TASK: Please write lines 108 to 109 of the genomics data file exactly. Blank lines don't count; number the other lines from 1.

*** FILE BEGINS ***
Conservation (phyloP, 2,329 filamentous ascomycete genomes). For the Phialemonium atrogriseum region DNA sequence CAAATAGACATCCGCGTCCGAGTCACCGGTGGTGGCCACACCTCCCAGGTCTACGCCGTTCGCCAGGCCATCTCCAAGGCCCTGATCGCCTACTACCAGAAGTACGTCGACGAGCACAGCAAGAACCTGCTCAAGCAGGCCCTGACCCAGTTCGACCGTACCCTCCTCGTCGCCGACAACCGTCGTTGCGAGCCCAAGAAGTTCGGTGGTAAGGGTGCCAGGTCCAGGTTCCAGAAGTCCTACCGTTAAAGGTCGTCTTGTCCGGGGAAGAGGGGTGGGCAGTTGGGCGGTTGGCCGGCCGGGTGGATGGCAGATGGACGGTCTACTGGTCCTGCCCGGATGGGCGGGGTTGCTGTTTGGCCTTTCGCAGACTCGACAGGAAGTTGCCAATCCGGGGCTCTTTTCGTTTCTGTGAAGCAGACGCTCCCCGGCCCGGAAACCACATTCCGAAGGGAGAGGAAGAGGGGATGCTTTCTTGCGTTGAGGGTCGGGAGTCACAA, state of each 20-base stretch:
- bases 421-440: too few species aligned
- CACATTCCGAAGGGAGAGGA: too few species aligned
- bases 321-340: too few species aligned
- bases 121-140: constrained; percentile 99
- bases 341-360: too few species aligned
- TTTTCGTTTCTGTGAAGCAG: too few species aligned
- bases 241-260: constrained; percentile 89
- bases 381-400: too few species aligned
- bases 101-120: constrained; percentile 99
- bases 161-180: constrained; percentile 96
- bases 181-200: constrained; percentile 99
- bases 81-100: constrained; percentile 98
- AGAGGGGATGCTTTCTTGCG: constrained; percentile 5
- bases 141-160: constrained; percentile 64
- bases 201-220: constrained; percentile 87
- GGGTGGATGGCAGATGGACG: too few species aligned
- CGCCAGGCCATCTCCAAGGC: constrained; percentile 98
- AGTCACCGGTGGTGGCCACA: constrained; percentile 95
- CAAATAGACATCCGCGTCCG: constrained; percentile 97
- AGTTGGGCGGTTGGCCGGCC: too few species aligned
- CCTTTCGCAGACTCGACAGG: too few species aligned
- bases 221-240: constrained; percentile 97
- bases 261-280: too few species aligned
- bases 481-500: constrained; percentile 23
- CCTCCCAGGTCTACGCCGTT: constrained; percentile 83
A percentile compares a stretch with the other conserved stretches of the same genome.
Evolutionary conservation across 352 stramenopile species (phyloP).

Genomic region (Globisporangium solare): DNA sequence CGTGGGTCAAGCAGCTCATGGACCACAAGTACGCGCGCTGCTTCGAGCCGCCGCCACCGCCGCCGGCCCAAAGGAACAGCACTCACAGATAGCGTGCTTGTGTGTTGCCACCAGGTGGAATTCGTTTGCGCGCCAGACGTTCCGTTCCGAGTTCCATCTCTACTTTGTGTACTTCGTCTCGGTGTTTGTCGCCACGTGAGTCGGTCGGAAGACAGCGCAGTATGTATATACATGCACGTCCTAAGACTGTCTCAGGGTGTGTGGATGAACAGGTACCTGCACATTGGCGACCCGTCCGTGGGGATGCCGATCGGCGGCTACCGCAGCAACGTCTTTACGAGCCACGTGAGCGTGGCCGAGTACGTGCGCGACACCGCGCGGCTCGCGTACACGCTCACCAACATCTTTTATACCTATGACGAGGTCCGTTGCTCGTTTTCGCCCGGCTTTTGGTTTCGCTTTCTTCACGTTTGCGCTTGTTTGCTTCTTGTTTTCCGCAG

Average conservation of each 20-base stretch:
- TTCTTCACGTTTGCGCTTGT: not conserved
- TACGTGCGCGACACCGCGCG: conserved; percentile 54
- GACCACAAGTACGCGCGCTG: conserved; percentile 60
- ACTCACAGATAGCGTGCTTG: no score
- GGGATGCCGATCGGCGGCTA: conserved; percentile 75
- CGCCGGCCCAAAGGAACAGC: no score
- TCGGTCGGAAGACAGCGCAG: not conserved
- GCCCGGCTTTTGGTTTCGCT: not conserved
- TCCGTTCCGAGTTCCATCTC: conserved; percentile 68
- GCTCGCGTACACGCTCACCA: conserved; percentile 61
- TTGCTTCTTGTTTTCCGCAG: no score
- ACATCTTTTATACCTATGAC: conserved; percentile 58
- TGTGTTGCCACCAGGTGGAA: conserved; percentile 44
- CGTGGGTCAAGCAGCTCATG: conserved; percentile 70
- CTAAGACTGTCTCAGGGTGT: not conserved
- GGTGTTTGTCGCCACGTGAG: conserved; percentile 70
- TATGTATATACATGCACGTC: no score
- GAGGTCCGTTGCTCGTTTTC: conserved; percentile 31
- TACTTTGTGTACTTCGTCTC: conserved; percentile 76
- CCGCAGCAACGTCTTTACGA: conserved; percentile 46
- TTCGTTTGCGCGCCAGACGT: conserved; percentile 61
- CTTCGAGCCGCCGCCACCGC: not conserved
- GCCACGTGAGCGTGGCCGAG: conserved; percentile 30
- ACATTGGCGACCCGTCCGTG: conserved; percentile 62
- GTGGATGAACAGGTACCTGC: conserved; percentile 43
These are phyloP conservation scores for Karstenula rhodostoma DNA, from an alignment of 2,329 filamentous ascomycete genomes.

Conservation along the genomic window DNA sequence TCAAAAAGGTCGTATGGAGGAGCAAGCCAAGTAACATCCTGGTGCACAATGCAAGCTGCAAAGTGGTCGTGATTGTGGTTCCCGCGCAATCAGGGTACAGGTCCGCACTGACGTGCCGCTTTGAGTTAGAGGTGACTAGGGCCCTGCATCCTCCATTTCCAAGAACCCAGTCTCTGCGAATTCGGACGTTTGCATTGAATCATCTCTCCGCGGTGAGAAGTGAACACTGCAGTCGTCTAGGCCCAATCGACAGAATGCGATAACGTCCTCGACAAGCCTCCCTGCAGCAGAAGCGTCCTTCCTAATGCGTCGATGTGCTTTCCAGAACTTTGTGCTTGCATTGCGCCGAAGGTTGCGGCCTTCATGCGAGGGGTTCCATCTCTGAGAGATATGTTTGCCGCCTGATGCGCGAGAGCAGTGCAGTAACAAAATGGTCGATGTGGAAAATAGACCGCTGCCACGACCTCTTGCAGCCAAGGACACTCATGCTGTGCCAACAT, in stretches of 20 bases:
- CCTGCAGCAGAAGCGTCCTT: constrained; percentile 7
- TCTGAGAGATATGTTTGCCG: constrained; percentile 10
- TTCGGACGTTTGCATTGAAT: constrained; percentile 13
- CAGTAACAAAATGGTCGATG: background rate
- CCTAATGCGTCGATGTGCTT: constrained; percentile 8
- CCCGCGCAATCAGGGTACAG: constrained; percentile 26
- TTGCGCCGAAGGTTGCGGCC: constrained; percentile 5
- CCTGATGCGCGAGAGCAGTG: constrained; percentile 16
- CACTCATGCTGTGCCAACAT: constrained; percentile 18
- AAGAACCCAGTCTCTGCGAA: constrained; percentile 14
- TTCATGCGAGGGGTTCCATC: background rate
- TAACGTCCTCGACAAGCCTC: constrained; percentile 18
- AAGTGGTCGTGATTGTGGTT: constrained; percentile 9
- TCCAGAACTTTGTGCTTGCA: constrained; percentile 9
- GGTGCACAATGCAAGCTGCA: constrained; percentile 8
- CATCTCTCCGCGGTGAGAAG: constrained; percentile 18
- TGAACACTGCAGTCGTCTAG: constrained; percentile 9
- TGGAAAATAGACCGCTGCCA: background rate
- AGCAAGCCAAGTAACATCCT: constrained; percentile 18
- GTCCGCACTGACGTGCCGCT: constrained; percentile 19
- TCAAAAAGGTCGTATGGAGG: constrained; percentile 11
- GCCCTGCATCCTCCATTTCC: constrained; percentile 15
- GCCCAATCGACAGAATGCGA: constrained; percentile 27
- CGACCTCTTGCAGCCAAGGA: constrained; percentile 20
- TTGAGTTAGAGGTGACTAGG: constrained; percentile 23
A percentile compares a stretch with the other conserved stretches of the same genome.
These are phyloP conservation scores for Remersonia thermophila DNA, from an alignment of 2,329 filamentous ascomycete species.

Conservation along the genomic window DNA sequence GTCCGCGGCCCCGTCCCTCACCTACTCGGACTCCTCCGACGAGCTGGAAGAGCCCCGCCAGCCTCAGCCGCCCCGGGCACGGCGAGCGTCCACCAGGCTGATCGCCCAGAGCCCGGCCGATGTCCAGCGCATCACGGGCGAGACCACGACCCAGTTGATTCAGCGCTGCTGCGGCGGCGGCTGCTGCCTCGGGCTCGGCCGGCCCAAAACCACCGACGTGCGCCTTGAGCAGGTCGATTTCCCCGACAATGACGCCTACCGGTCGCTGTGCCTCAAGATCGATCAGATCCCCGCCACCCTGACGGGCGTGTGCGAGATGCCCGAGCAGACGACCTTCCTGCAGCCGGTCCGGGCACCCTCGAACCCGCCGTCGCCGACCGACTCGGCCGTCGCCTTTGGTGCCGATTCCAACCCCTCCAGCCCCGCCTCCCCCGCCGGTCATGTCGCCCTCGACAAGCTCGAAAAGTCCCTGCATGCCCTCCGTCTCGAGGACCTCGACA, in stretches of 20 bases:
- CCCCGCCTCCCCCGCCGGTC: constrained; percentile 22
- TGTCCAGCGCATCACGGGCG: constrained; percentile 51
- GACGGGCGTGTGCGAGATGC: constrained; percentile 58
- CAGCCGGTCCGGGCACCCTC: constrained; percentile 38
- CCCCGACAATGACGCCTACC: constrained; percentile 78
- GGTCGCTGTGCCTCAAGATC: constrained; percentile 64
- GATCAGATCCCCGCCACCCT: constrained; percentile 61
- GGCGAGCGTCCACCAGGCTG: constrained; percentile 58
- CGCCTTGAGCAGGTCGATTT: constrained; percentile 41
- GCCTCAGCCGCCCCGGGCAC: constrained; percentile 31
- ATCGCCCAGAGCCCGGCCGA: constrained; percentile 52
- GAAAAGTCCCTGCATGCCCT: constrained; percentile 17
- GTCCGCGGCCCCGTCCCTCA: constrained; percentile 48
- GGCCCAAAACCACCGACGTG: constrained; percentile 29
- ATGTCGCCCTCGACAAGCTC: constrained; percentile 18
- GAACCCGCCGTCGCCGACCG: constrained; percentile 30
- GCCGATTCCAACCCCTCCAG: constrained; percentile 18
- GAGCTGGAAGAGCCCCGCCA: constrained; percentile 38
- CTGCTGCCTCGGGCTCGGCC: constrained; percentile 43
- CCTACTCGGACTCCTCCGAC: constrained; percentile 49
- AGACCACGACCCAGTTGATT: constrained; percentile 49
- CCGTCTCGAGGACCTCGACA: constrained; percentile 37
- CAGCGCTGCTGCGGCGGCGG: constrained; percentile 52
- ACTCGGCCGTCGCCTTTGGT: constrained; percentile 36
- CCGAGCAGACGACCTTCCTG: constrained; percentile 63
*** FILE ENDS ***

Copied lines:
- CAGCGCTGCTGCGGCGGCGG: constrained; percentile 52
- ACTCGGCCGTCGCCTTTGGT: constrained; percentile 36